Writing in the Toronto Globe and Mail in April 2013, Carl Weinberg, chief economist at
High Frequency Economics, attributed a 15-year defationary trend in Japan to the shrinking
workforce and innovation. Quarterly employment in Japan has declined 5% since 1998, he
wrote. However, technological innovation has progressed over the past 15 years independent of
declines in working population: GDP per worker productivity has risen 14.4% since 1998.
He contends that, in Japan, technology-driven productivity gains drive unit labor costs lower
rather than production rates higher because population declines have reduced domestic demand
for goods and services. Companies competing to retain market share pass labor cost savings
along to consumers in the form of lower prices.
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Absent ofsetting increases in exports, the
defationary spiral spins.
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2 | TO SUCCEED, ABENOMICS MUST EMPOWER WOMEN - A Pax World White Paper
4
Nikkei 225 Average has been calculated since September 7, 1950 using the Dow Jones method. The 225 components are among the most actively traded
issues on the TSE rst section. The average represents the performance of the rst section stocks and the general market. Components have been rebal-
anced from time to time to assure liquidity and representation of Japans industrial structure. One cannot invest directly in an index.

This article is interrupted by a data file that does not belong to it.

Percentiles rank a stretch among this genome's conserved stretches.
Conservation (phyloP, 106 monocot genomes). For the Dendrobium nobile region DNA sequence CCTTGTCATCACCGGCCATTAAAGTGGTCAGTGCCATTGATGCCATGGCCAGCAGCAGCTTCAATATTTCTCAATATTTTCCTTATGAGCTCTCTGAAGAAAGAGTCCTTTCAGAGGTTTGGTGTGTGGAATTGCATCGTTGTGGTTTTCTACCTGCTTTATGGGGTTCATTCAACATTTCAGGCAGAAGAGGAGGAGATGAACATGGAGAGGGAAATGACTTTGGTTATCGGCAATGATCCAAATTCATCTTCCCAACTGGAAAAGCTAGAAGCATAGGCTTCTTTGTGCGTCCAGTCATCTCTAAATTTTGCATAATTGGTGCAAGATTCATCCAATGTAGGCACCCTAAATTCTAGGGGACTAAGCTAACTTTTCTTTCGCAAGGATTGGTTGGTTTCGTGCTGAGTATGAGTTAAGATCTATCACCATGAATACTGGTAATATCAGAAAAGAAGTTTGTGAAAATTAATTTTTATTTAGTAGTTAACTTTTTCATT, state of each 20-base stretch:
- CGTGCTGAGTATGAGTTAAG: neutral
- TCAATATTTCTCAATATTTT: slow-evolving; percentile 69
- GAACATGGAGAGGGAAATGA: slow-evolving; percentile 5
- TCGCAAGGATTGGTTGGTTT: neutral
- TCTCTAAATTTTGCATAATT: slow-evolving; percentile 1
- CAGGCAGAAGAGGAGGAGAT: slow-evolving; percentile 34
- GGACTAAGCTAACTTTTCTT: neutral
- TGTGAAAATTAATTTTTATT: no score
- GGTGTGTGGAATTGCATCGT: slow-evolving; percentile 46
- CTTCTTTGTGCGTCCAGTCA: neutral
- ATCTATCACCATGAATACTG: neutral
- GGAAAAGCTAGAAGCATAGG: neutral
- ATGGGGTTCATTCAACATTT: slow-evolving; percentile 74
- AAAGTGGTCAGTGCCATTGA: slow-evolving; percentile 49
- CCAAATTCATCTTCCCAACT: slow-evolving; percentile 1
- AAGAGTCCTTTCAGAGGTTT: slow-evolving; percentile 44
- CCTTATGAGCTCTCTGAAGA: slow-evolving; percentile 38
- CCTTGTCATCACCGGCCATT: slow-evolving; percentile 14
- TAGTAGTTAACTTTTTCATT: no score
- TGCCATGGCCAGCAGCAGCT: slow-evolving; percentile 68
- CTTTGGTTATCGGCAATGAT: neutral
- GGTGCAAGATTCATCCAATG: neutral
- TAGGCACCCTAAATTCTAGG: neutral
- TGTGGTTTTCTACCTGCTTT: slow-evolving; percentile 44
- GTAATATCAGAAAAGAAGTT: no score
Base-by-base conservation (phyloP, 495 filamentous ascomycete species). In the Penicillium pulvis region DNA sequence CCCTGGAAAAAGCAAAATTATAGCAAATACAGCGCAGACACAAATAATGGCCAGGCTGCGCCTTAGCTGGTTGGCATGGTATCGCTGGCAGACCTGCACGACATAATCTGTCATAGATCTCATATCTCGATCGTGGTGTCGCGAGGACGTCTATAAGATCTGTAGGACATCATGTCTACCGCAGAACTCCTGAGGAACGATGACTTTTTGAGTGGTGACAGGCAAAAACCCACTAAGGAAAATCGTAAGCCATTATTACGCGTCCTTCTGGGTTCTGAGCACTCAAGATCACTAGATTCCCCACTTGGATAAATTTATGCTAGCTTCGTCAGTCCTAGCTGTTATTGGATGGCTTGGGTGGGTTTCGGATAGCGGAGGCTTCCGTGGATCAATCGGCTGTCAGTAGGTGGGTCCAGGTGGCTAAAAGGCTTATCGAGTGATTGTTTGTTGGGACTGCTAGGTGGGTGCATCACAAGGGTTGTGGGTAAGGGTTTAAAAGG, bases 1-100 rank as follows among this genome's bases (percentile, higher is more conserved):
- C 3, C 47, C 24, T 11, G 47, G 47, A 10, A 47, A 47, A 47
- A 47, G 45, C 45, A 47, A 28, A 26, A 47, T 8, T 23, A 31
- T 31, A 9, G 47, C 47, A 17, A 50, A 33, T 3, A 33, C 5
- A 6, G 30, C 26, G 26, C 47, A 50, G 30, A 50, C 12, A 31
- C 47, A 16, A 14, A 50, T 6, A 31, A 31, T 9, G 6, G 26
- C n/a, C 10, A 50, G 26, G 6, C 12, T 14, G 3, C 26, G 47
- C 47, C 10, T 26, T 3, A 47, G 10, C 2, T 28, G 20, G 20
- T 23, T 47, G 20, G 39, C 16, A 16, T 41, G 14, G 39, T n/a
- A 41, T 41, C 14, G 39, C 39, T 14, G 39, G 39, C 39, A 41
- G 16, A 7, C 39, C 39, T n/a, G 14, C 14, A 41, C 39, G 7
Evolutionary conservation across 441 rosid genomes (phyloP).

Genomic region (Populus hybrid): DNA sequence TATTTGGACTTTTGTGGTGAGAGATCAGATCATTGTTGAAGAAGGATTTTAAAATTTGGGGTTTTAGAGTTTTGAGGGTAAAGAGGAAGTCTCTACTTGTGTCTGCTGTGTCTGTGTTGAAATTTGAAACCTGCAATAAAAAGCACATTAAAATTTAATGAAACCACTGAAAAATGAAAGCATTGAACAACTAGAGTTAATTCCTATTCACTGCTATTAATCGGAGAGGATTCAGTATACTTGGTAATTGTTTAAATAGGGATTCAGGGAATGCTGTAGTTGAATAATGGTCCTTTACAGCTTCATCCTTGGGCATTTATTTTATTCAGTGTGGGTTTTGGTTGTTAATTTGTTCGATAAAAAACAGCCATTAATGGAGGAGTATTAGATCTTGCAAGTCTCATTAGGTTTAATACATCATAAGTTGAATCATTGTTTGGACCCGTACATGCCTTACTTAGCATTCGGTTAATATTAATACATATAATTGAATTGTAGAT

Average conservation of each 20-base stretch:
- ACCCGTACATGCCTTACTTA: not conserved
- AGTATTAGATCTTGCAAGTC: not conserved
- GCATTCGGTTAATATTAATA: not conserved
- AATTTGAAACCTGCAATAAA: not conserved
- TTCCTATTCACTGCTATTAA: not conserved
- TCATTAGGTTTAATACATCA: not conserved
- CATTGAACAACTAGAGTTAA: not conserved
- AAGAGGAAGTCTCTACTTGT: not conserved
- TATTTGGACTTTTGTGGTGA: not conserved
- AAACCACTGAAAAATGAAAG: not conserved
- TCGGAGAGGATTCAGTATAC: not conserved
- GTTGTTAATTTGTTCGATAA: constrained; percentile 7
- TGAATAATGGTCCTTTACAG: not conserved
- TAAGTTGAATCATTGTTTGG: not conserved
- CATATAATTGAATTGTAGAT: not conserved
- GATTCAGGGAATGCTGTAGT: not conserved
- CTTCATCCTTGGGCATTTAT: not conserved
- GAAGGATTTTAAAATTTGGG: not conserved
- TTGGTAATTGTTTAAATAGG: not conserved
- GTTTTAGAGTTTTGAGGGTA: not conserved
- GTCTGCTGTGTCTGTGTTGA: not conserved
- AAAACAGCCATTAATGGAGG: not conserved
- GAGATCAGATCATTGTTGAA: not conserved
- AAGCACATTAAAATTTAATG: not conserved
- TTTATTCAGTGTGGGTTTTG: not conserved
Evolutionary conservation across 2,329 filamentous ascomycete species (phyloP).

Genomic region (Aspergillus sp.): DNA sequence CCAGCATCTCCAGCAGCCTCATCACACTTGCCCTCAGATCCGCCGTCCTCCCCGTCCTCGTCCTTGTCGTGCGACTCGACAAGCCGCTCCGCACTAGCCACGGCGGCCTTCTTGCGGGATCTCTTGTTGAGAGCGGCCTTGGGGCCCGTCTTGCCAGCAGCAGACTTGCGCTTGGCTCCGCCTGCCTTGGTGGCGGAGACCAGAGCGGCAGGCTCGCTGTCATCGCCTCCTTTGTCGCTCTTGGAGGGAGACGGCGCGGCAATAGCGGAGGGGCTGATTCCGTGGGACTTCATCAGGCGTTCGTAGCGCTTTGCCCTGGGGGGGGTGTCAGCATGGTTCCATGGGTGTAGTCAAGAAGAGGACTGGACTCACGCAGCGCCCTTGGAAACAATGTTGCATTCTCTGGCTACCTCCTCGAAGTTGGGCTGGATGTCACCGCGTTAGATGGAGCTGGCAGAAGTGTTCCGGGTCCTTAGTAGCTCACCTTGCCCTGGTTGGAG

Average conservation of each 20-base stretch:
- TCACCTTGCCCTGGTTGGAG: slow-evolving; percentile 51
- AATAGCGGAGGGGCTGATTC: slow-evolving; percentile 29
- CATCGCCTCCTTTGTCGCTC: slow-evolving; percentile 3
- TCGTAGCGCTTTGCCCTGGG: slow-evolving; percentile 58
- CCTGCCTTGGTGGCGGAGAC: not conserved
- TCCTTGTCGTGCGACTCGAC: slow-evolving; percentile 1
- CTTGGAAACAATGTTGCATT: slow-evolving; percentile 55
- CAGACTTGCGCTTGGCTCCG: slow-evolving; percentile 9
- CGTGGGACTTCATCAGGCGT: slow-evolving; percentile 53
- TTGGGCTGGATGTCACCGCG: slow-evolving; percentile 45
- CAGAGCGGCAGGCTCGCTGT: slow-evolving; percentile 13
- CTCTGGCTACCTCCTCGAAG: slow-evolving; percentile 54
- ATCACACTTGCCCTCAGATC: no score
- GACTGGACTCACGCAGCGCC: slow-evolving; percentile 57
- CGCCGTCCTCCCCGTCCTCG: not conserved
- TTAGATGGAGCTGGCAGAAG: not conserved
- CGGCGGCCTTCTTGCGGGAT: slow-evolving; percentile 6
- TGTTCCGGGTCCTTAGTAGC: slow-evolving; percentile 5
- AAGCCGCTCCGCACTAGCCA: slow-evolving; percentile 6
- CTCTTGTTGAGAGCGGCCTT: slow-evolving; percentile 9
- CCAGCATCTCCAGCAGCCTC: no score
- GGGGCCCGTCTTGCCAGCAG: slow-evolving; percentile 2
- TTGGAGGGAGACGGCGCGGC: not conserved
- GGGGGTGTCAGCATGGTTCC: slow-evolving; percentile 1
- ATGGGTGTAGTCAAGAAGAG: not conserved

5
FactSet in local currency.
6
Hufngton Post, The Third Arrow of Abenomics: TINA, July 3, 2013.
7
The Telegraph, Japans population suffers biggest fall in history, April 17, 2013.
8
CNN.com, Can womenomics save Japan, May 22, 2013.
9
Bloomberg, Abenomics for women undermined by men dominating Japan, June 17, 2013.
10
Toronto Globe and Mail, Japans deation is a product of shrinking work force, not policy, April 9, 2013.
Exhibit I: Japans shifting demographics (1935 - 2012)
Japans young and working-age populations are declining while the elderly population increases.
Source: Japan Ministry of Internal Affairs and Communications, 2012.
0
10
20
30
40
50
60
70
80
35 40 45 50 55 60 65 70 75 80 85 90 95 00 05 10 12
014 15 64 65+
P
o
p
u
l
a
t
i
o
n

b
y

a
g
e

(
%
)
Year
Realizing womens economic potential
In Te Huf ngton Post, Prime Minister Abe wrote, It goes without saying that having women
participate more fully in the workforce and management is no longer a luxury, but a necessity.
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Kathy Matsui, chief Japan equity strategist at Goldman Sachs Group Inc., has studied the role